An updated version of chain shot. It looks like an ordinary large calibre bullet, but is actually made in two halves connected by steel cable. A fuse mechanism keeps the projectile together for .3 of a second after being fired, then the spin from rifling causes the two halves to pull the line tight just before it hits the target.

Edit: Since the activation time for the round is fixed and it has a pretty short range once the cable deploys there is going to be a narrow range of ranges at which this is effective: too close and it will be out of the other side before deploying the line, too far and drag will have slowed it down too much to do damage. Maybe the pilots have a sight akin to the one used by the Dam Busters to tell them when they are at the right distance.

For added horror, consider what one of these will do to a crewmember.

$\endgroup$
2
$\begingroup$

Simple bombing should do it. Historically fighters would carry 'bomblets' (essentially aerodynamic hand grenades, which of course were time-fused not impact), but in your circumstances I would recommend a shower of small bombs like the 20-lb. Cooper bomb. Fly just above the airship from tail to nose, slightly faster than the target, and you should score several hits that send a shower of red-hot fragments throughout the structure. Probably this would just tear the gasbags apart and cause a controlled crashlanding, but it is not unlikely (since you are writing the story) that one bomb destroys a magazine or fuel store, or perhaps the control bridge or a vital structural part.

$\endgroup$
  • 4
    $\begingroup$ Fly above the airship from tail to nose, dropping bombs, and you'll get a bunch of small bomb-shaped holes in the gasbag. Unless you get lucky and score a direct hit on something solid, an airship's envelope doesn't provide enough resistance to trigger an impact fuse. $\endgroup$ – Mark Aug 16 at 21:48
  • 1
    $\begingroup$ @Mark Actually during WW1 the RAF had little anti-zeppelin bombs used exactly like this. $\endgroup$ – Paul Johnson Aug 19 at 11:10
0
$\begingroup$

Harpoon it and winch it down.

One or more harpoons are deployed. Possibly these are small and the dirigible might not even know it has been hit. They might be attached stealthily. Once the ground-based winches get going, the dirigible pilot will realize they are losing altitude fast and look for a leak while jettisoning ballast. He will waste time doing that because the harpoons are directly underneath the gondola. By the time the crew figures out what is up the dirigible is on the ground and is being boarded.

Communications are disabled when the boarding party turns them off. The crew is captured alive which they appreciate. The attackers now have a mostly undamaged dirigible (and a lot of perfectly good sailors!) which will surely be useful for something later on in the story.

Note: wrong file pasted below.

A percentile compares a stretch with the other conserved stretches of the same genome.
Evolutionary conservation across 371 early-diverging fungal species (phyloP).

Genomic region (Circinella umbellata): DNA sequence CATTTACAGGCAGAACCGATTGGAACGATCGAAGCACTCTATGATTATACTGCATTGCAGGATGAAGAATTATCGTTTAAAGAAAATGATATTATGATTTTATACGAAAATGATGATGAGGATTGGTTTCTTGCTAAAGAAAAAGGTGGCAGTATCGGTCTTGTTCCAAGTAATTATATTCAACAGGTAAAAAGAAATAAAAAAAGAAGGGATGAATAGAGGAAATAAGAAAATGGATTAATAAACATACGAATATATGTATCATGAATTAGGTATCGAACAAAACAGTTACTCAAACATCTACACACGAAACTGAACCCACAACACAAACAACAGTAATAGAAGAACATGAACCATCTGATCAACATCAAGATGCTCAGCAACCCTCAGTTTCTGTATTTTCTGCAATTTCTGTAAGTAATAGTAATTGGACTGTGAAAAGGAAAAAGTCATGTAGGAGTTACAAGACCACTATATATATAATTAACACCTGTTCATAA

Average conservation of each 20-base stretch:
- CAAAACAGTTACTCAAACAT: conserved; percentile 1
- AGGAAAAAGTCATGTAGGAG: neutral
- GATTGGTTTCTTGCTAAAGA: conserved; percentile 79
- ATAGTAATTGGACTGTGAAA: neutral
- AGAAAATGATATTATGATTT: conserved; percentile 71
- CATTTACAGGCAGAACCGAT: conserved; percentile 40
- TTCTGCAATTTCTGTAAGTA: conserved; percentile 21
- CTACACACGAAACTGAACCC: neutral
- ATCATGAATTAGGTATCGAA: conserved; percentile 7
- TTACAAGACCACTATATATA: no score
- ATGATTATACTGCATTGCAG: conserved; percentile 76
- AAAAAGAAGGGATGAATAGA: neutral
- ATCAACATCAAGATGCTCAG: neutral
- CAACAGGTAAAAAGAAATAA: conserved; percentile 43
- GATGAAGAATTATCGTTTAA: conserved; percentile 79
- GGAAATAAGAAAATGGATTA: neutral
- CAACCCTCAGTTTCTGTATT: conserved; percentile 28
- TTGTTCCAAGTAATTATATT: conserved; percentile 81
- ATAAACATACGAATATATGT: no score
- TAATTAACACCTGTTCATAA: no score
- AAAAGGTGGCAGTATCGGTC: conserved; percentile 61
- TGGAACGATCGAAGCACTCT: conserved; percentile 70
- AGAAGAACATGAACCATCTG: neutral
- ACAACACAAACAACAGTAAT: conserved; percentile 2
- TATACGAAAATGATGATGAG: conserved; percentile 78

$\endgroup$
  • 1
    $\begingroup$ One of the supposed advantages of airships is that they could go very high. The "high climber" zeps of WW1 went over 20,000 feet (and yes, lack of oxygen was a potentially lethal problem). However they were vulnerable to air attack when they came back to base. $\endgroup$ – Paul Johnson Aug 19 at 16:34
0
$\begingroup$

Use a fuel-air explosive, or perhaps several all on the same side of the ship. Airships tend to be rather delicate, and don't like being displaced from the side - so you set off your fuel-air bomb(s) close aboard one side of the vessel, which causes the entire vessel to bend - and hopefully to break. If you set if off close to the gondola or control room you might be able to tear the gondola completely off, and/or kill everyone inside due to shock effects. See this YouTube video for an example of one in use (although not against an airship :-)

Also note that touching one of these off in mid-air will be relatively inefficient, as the force of the explosion will be expended spherically. This means either use a BIGGER bomb, or more of them.

Or you could use a tactical nuke. Or, what the heck, use the biggest dang nuke you can find, as long as you don't like anybody in the near vicinity.

$\endgroup$
  • 1
    $\begingroup$ Steampunk and nukes don't mix. $\endgroup$ – Mark Aug 17 at 23:30
  • $\begingroup$ Thinking about it, a standard expanding-rod warhead would do a number on an airship, especially if it detonated inside the envelope. $\endgroup$ – Bob Jarvis Aug 22 at 22:33
0
$\begingroup$

Fight helium with helium

Let's imagine a bullet that would pierce the envelope of the target, then explodes to release its content in fine droplet inside the said envelope.

"No point", I hear you say, "helium is not reactive and only and imaginary explosive would blow the envelope".

Yes, but the content of our bullet is liquid helium.It would then quickly vaporize inside the balloon, causing a quick drop of temperature, therefore pressure. That's more like an implosion.

The almost unarmed ship would then plummet from the skies. Possibly make a relatively soft landing as the gas heats up during the fall.

$\endgroup$
  • 1
    $\begingroup$ I'm just going to drop this ice cube in a swimming pool to freeze the occupants to death! Muahahahaha! $\endgroup$ – Muuski Aug 19 at 20:16
  • $\begingroup$ A back-of-the-envelope calculation says that each gram of liquid helium can cool 40 grams of helium gas by 1˚ C. To cool a helium airship beyond what its ballast can compensate for, you'd need to add on the order of 20 metric tons of liquid helium. $\endgroup$ – Mark Aug 19 at 20:21
  • $\begingroup$ The problem is that the contents of the bullet would also be expanding, so yes, drop in pressure due to low temperature, but more gas in the bag due to expansion of the liquid helium. Net effect: near zero. You're as likely to cause the gas cell to explode due to overpressure as you are to collapse it due to lowered temperature. $\endgroup$ – Bob Jarvis Aug 22 at 22:25
  • $\begingroup$ @Mark: so a really BIG bullet!!! :-) $\endgroup$ – Bob Jarvis Aug 22 at 22:27

protected by Monty Wild Aug 18 at 5:16

Thank you for your interest in this question. Because it has attracted low-quality or spam answers that had to be removed, posting an answer now requires 10 reputation on this site (the association bonus does not count).

Would you like to answer one of these unanswered questions instead?

Not the answer you're looking for? Browse other questions tagged or ask your own question.